A political activist was sentenced to 28 years in prison for insulting the Thai monarchy on Facebook.
Mongkol Tirakote, a 29-year-old online clothing vendor and activist, was found guilty in two separate royal defamation cases by a court in the northern city of Chiang Rai on Thursday. He was arrested in August last year. According to the court, Tirakote violated Thailand’s lèse-majesté laws in 14 of 27 Facebook posts. His prison sentence was originally set to 42 years, but the court reduced it to 28 years following his testimony.
While Tirakote intends to lodge an appeal, the court has granted him bail of 300,000 baht (approximately $9,144), according to his lawyer.
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Sunai Phasuk, a Human Rights Watch senior researcher, said that Tirakote’s 28-year sentence is the second-highest prison term given by a Thai court for a royal defamation case.
Tirakote also faces a third royal defamation charge over online posts from last year.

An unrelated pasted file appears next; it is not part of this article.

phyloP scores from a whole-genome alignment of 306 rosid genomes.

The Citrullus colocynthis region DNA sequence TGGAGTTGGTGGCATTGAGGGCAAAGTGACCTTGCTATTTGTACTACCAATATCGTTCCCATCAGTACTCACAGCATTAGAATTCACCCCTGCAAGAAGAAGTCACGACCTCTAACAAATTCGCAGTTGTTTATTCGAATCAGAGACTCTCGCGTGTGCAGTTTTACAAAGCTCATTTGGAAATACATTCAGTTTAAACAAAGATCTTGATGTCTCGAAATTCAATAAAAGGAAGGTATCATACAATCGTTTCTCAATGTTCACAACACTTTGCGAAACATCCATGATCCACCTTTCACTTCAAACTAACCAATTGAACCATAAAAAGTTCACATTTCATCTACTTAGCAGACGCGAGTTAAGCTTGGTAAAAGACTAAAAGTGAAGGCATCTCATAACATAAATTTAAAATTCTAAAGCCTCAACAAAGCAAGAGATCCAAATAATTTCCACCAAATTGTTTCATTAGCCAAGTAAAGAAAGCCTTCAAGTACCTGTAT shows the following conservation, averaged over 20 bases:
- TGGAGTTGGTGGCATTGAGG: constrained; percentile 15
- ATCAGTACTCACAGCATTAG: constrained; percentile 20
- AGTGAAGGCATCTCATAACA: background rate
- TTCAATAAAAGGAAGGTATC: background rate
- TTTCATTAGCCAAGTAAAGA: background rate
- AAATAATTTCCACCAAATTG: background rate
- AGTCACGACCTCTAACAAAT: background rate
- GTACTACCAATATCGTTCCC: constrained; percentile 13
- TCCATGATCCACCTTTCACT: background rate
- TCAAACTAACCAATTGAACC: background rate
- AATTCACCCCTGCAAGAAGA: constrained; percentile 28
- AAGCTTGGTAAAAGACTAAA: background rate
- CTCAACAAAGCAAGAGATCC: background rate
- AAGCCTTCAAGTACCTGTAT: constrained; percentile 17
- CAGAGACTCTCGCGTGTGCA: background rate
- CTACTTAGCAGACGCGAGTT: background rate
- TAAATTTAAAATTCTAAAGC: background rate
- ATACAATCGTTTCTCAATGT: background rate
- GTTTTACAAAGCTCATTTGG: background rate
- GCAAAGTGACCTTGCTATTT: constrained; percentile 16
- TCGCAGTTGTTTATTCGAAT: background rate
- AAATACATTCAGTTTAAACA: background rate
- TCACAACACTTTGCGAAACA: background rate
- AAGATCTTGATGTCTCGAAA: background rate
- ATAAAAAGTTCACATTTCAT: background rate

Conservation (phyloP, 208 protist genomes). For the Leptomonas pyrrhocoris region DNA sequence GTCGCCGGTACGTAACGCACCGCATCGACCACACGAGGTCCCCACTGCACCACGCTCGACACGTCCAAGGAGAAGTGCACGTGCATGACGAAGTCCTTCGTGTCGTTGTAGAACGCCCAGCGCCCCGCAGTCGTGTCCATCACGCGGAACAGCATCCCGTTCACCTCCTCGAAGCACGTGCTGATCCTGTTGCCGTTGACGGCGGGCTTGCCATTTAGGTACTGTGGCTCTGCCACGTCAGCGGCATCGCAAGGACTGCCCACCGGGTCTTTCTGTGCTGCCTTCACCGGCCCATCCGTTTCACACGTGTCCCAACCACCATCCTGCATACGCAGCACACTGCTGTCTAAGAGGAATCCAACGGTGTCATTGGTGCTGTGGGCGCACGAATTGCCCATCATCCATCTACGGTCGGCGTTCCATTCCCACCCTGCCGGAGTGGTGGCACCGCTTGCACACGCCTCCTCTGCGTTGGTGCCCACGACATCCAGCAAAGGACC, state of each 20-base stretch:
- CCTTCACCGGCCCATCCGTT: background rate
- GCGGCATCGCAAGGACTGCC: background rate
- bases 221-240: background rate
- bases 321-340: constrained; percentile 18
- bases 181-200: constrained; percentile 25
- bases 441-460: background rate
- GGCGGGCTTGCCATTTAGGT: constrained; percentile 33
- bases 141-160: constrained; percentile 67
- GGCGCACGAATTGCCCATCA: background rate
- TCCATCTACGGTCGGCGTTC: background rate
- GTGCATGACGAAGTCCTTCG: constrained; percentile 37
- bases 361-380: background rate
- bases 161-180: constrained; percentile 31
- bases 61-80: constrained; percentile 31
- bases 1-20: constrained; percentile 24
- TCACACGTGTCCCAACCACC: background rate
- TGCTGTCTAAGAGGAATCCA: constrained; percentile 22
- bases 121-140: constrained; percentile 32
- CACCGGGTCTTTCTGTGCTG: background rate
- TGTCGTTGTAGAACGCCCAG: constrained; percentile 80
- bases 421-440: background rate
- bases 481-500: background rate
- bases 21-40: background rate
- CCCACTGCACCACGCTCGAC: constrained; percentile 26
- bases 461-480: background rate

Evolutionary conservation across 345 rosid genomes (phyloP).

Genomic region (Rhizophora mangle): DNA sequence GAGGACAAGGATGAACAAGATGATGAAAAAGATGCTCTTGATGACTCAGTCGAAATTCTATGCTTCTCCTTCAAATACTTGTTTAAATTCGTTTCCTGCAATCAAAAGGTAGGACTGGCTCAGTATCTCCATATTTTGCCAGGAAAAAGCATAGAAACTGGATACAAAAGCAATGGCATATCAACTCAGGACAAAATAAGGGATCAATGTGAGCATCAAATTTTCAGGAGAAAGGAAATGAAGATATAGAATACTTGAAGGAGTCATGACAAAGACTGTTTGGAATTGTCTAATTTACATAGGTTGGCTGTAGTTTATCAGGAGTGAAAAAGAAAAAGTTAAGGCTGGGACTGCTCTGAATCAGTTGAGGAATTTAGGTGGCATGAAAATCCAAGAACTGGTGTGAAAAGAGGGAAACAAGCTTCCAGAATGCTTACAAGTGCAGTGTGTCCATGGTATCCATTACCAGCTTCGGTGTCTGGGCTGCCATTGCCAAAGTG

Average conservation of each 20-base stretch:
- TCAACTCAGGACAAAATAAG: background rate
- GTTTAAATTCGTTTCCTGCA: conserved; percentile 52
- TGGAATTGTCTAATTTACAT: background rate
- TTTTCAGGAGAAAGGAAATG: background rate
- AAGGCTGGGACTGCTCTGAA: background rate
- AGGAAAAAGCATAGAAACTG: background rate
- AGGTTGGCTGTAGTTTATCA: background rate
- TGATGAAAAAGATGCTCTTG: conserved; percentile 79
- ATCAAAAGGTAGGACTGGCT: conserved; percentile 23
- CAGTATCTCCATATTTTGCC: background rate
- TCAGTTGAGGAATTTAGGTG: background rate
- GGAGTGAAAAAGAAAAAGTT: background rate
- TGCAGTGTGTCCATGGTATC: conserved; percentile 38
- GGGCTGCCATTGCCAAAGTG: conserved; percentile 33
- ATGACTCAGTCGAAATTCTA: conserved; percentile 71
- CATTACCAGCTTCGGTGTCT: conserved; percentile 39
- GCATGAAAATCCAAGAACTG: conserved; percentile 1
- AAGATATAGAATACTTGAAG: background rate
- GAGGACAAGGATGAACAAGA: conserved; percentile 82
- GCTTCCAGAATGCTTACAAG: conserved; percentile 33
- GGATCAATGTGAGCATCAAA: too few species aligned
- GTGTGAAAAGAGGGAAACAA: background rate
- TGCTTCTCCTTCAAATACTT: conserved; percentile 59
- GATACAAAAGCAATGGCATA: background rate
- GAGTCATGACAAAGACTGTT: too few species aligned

He is expected back in court in March for the separate charge.
Those convicted under the lèse-majesté laws face imprisonment of three to 15 years per count.
According to critics, the laws are often taken advantage of to suppress public debate.
In 2021, a former civil servant was sentenced to over 43 years in prison after she posted several audio clips critical of the Thai monarch on social media. There have been more than 200 royal defamation cases since November 2020, when mass youth-led protests called for democratic change, according to Thai Lawyers for Human Rights.